Primary Care Toolkit for Family Physicians
The College of Family Physicians of Canada
The purpose of this document is to give you an introduction to medical information technology. Medical information technology comprises a wide array of tools used for information management. Some tools are being replaced with advances in electronic communication and recording and consequently, there is a spectrum of resources currently employed within family practice offices.
Information technology is used for:
- Scheduling patients
- Billing health systems, patients or third parties
- Recording and organizing patient information, e.g. electronic medical record
- Communicating by fax, telephone or email messages
- Office support tools such as word processing, spreadsheets, provider registries or personal schedulers
- Remote access to patient records from locations other then the physician's office
- Incorporating or linking to tools used for clinical decision support, chronic disease management and knowledge transfer
- Conducting practice research
Newer uses for information technology include:
- Rostering (enrolling) patients in primary care models
- Sharing patient information in expanded shared care primary care models
- Managing patients during a pandemic
It is important to acknowledge that information technology itself is merely a tool that facilitates information management. The management of patient information in family practice is not new. As the custodian of each patient's recorded medical information, family physicians are in a unique position to adopt newer electronic means of obtaining and sharing this information. In turn, health authorities have an increasing interest in accessing electronic patient information for population health needs planning. With privacy and confidentiality legislation related to patient information assuming increasing prominence, the family physician as the main custodian of the patient's medical information, plays a pivotal role in the creation of the electronic health record.
Most family physicians use information technology in practice for billing purposes and word processing. Some also use it for connecting with external laboratory or information systems. More recently, some family physicians have taken an increasing interest in the use of technology in the development of electronic medical records. But this has been slow in adaptation as well as adoption. According to the National Physician Survey 2004, only 14% of family physicians use electronic medical records. Nevertheless, Canada Health Infoway has a goal to ensure 50% of the population has an electronic health record (EHR) by 2010. More recently (January 2006), the Health Council of Canada stated this goal should be changed to 100% of Canadians by 2010.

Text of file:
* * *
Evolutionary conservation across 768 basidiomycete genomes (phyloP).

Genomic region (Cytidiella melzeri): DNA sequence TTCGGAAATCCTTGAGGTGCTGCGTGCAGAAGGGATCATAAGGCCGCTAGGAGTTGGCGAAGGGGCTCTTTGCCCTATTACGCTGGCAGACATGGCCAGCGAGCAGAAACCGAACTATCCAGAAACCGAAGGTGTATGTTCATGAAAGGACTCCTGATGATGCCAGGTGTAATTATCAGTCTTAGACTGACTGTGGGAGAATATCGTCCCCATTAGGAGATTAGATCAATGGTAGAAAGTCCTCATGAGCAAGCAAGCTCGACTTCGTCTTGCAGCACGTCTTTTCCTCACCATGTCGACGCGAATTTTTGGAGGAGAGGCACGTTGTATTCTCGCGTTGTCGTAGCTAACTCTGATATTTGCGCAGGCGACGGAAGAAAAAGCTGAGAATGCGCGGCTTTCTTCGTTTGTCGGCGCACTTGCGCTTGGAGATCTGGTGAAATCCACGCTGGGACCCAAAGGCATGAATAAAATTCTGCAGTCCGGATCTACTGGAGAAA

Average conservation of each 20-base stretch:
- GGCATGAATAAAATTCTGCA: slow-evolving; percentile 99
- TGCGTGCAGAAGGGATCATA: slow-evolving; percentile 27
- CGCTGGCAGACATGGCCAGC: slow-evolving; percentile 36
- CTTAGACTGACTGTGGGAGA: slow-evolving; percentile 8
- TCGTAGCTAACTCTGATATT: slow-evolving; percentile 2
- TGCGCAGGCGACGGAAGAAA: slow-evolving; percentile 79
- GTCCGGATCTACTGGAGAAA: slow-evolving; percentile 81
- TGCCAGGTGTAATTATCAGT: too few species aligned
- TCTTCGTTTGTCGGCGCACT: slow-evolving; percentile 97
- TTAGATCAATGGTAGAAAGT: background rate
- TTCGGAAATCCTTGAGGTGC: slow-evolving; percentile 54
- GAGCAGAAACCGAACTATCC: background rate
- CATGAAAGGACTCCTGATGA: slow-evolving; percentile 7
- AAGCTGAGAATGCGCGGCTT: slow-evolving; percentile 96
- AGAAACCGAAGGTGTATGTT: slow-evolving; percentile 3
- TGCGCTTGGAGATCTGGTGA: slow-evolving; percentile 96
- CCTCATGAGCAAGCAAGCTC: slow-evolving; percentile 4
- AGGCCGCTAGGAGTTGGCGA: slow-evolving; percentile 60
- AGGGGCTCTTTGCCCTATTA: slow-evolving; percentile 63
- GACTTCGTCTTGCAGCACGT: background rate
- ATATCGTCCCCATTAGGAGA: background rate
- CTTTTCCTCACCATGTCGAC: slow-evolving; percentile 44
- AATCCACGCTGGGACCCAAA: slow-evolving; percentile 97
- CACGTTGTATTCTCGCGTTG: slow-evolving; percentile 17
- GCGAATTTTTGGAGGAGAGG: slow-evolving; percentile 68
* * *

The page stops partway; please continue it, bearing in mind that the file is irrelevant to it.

There are many reasons for the lack of more rapid progress and these will be identified in the contents of this document. Nevertheless, the electronic medical record as a repository for patient information is gaining increasing approval from those practitioners who use it, often with resources that promote better access to and management of this information. And as family physicians seek better and more efficient or effective ways of improving patient care and communicating with one another, the health system and their patients, they become more open and receptive to the use of information technology.
There is a growing body of knowledge pertaining to the advantages afforded by information technology. For example, information technology has a role in:
- Supporting team-based care
- Reducing the potential to duplicate patient investigations
- Increasing the availability of institutional records
- Promoting better treatments including the more appropriate use of drugs
- Ensuring rapid access to clinical decision support tools, (e.g. electronic references, clinical practice guidelines)
Information technology has also been shown to improve office efficiency and staff utilization. (See Hunt et al and Mitchell et al under Other Resources below.)
One of the biggest barriers to the implementation of information technology has been the cost of transitioning a family practice or new models of primary care in that direction. Lack of progress in moving family physicians and other healthcare providers to more advanced electronic tools can be directly proportional to the amount of cost associated with implementation. In fact, many health jurisdictions struggle to reach agreement on how best to support family physicians in the implementation of newer technologies, whether electronic records or connectivity to laboratory and diagnostic imaging centres. An equally important and aligned aspect of cost is ensuring that physicians and their staff have appropriately compensated "protected time " for transition. It is significant that for the electronic health record, greater than 75% of the benefits may accrue to the health system, including governments, while less than 25% may accrue to the physician[**]. In short, cost will continue to be a significant deterrent to implementation unless governments and health authorities can improve the cost-benefit ratio for family physicians.
The other barrier that has been significant and deserves mention in this overview is the lack of agreement to standardization in the use of information technology within jurisdictions and across Canada. In turn, this has led to uncertainty that changes in technology will have longevity in practice, even if appropriate training is received or suitable financial assistance obtained. Jurisdictions that have addressed such barriers as costs and standards associated with the implementation of information technology appear to have been more successful in attracting family physicians who are willing to adopt newer systems.
(See Using IT to Make Primary Care Reform Work for You under Other Resources.)